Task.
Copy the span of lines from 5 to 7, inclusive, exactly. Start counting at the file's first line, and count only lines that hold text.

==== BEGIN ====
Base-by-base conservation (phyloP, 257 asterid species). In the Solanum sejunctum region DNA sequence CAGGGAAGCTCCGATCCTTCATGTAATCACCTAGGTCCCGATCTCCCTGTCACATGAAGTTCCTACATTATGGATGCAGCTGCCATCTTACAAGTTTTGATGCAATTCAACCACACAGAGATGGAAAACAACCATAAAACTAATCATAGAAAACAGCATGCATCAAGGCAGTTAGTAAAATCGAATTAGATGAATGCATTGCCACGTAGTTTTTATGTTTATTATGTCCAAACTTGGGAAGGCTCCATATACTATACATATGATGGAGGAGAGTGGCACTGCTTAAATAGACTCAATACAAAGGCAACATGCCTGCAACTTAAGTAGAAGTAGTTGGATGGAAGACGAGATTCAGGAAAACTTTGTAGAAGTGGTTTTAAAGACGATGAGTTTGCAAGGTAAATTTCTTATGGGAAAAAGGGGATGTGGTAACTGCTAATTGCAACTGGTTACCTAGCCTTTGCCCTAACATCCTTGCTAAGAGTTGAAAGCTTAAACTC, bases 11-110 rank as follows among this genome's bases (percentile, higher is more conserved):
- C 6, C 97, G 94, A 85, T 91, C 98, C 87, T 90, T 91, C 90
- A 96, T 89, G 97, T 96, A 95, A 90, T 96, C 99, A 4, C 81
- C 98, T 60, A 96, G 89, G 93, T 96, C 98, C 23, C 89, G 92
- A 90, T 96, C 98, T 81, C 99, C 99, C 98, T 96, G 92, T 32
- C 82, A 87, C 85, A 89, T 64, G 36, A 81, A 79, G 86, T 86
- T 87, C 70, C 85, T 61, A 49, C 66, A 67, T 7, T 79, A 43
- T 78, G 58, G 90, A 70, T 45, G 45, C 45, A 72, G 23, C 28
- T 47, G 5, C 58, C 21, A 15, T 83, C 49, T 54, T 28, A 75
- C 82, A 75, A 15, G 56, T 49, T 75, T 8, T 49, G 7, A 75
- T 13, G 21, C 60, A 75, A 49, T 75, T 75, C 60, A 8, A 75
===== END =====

- A 90, T 96, C 98, T 81, C 99, C 99, C 98, T 96, G 92, T 32
- C 82, A 87, C 85, A 89, T 64, G 36, A 81, A 79, G 86, T 86
- T 87, C 70, C 85, T 61, A 49, C 66, A 67, T 7, T 79, A 43